Rachel at the mid-camp.
Rachel at the mid-camp.
Sunset over the mid-camp.
Sunset over the mid-camp.

The mid-camp was in a brilliant location, with no access except on foot, and even better, featured cinnamon pastries at the finish!

Pastries at the halfway camp!
Pastries at the halfway camp!

Day two featured a wade back across the river to the start, and a chasing start 15 minutes after the mass start for the slower teams, so we had a huge crocodile of teams to follow up the big climb to the first checkpoint. The men’s teams quickly sped away from us, but we had a 5 minute lead over the next mixed team, so were hoping that would be enough. Unfortunately, they came striding past looking very strong on the way to the fourth control, and from there it was neck and neck, with first them, and then us getting a small lead, with the race made all the more difficult by low cloud making route choice harder.

The first hill on day 2. We didn't have time for pictures after this.
The first hill on day 2. We didn’t have time for pictures after this.

The last long leg featured a steep descent, short climb and then a long descending traverse. We chose to climb more, while the other mixed team took a lower but longer route. Ours turned out to be very slightly quicker, and we started up the last hill with perhaps a minute’s lead. Fortunately, we’d spotted the control as the cloud had momentarily lifted earlier, so we were able to go straight to it, and then we had a frantic dash down to the finish, all the way expecting the other team to appear behind us at any second. Happily they didn’t, and we managed to hold on to 5th place overall and first mixed team.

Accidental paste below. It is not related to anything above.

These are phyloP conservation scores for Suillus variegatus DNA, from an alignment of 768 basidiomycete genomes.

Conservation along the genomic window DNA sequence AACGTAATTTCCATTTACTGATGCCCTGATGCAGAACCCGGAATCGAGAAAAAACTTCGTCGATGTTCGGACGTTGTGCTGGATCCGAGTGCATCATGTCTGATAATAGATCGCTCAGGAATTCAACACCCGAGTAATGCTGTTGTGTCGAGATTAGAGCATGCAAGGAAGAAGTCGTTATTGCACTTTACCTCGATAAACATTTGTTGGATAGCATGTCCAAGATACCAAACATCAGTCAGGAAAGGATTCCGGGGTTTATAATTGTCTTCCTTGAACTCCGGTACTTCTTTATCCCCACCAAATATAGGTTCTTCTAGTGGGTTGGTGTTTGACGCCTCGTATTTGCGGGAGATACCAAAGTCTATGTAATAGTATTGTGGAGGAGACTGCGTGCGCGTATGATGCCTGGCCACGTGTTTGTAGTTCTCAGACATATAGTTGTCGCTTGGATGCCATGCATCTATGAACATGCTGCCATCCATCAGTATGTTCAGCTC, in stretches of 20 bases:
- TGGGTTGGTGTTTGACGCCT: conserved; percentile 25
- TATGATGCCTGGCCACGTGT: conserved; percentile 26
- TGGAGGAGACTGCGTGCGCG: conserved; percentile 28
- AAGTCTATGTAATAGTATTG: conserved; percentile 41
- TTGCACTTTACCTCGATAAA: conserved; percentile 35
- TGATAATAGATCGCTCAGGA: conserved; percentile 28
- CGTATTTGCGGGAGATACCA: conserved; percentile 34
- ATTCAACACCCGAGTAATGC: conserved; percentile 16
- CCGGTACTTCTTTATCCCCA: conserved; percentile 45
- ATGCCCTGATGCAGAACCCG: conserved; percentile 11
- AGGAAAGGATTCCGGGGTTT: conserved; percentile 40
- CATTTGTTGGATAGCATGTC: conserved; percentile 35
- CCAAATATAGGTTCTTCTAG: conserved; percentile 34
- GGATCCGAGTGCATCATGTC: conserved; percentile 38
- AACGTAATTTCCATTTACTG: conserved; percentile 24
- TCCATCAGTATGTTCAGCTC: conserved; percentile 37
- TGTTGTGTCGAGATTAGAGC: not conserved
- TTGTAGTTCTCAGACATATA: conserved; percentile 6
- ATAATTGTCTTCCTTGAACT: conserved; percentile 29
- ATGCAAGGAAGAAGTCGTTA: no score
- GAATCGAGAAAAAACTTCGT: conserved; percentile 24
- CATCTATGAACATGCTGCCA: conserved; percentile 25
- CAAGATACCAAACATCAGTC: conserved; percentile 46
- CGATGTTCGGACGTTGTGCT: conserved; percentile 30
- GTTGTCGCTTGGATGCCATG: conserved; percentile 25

Our GPS tracks are below. They are a little ‘bumpy’ in places, but they suggest that we travelled around 42 km on day 1 and a further 31 km of day 2… so significantly more distance than the straight line 50 km! We certainly deserved a beer afterwards!

day 1 bamm

bamm-day2

Enjoying the finish BAMMburger!
Enjoying the finish BAMMburger!